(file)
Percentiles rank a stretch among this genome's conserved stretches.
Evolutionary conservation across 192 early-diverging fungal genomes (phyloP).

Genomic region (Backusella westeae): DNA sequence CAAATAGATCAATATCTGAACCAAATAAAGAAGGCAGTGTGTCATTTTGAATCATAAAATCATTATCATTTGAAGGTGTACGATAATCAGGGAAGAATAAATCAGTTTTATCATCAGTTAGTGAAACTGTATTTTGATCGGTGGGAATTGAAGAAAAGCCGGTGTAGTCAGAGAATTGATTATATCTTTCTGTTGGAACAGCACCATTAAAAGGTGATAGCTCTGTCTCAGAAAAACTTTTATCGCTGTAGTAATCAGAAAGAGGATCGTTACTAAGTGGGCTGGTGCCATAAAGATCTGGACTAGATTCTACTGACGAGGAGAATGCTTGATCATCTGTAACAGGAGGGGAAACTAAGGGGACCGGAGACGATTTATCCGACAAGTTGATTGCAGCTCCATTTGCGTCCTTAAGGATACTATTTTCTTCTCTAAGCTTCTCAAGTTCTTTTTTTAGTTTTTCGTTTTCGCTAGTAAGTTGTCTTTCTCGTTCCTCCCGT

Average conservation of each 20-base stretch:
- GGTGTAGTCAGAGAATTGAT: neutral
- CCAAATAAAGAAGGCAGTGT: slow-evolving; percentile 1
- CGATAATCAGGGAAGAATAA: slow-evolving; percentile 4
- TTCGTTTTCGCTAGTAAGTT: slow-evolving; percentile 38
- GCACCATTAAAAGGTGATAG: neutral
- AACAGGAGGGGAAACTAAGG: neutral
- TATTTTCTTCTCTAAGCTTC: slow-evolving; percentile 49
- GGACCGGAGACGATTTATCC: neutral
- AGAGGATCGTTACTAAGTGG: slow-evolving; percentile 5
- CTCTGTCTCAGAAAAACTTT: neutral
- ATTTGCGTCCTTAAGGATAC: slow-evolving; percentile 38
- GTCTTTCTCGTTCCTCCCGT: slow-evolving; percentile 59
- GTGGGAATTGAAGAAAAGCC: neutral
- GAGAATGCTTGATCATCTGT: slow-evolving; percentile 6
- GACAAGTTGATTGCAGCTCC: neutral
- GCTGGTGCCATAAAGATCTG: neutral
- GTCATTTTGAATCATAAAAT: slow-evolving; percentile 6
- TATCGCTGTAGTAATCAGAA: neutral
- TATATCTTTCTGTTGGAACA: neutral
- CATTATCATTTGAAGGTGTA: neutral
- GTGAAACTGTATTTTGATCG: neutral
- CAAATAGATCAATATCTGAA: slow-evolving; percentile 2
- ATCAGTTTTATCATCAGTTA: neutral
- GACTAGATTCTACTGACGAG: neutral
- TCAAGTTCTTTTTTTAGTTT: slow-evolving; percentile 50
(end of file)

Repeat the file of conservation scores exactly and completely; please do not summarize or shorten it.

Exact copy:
Percentiles rank a stretch among this genome's conserved stretches.
Evolutionary conservation across 192 early-diverging fungal genomes (phyloP).

Genomic region (Backusella westeae): DNA sequence CAAATAGATCAATATCTGAACCAAATAAAGAAGGCAGTGTGTCATTTTGAATCATAAAATCATTATCATTTGAAGGTGTACGATAATCAGGGAAGAATAAATCAGTTTTATCATCAGTTAGTGAAACTGTATTTTGATCGGTGGGAATTGAAGAAAAGCCGGTGTAGTCAGAGAATTGATTATATCTTTCTGTTGGAACAGCACCATTAAAAGGTGATAGCTCTGTCTCAGAAAAACTTTTATCGCTGTAGTAATCAGAAAGAGGATCGTTACTAAGTGGGCTGGTGCCATAAAGATCTGGACTAGATTCTACTGACGAGGAGAATGCTTGATCATCTGTAACAGGAGGGGAAACTAAGGGGACCGGAGACGATTTATCCGACAAGTTGATTGCAGCTCCATTTGCGTCCTTAAGGATACTATTTTCTTCTCTAAGCTTCTCAAGTTCTTTTTTTAGTTTTTCGTTTTCGCTAGTAAGTTGTCTTTCTCGTTCCTCCCGT

Average conservation of each 20-base stretch:
- GGTGTAGTCAGAGAATTGAT: neutral
- CCAAATAAAGAAGGCAGTGT: slow-evolving; percentile 1
- CGATAATCAGGGAAGAATAA: slow-evolving; percentile 4
- TTCGTTTTCGCTAGTAAGTT: slow-evolving; percentile 38
- GCACCATTAAAAGGTGATAG: neutral
- AACAGGAGGGGAAACTAAGG: neutral
- TATTTTCTTCTCTAAGCTTC: slow-evolving; percentile 49
- GGACCGGAGACGATTTATCC: neutral
- AGAGGATCGTTACTAAGTGG: slow-evolving; percentile 5
- CTCTGTCTCAGAAAAACTTT: neutral
- ATTTGCGTCCTTAAGGATAC: slow-evolving; percentile 38
- GTCTTTCTCGTTCCTCCCGT: slow-evolving; percentile 59
- GTGGGAATTGAAGAAAAGCC: neutral
- GAGAATGCTTGATCATCTGT: slow-evolving; percentile 6
- GACAAGTTGATTGCAGCTCC: neutral
- GCTGGTGCCATAAAGATCTG: neutral
- GTCATTTTGAATCATAAAAT: slow-evolving; percentile 6
- TATCGCTGTAGTAATCAGAA: neutral
- TATATCTTTCTGTTGGAACA: neutral
- CATTATCATTTGAAGGTGTA: neutral
- GTGAAACTGTATTTTGATCG: neutral
- CAAATAGATCAATATCTGAA: slow-evolving; percentile 2
- ATCAGTTTTATCATCAGTTA: neutral
- GACTAGATTCTACTGACGAG: neutral
- TCAAGTTCTTTTTTTAGTTT: slow-evolving; percentile 50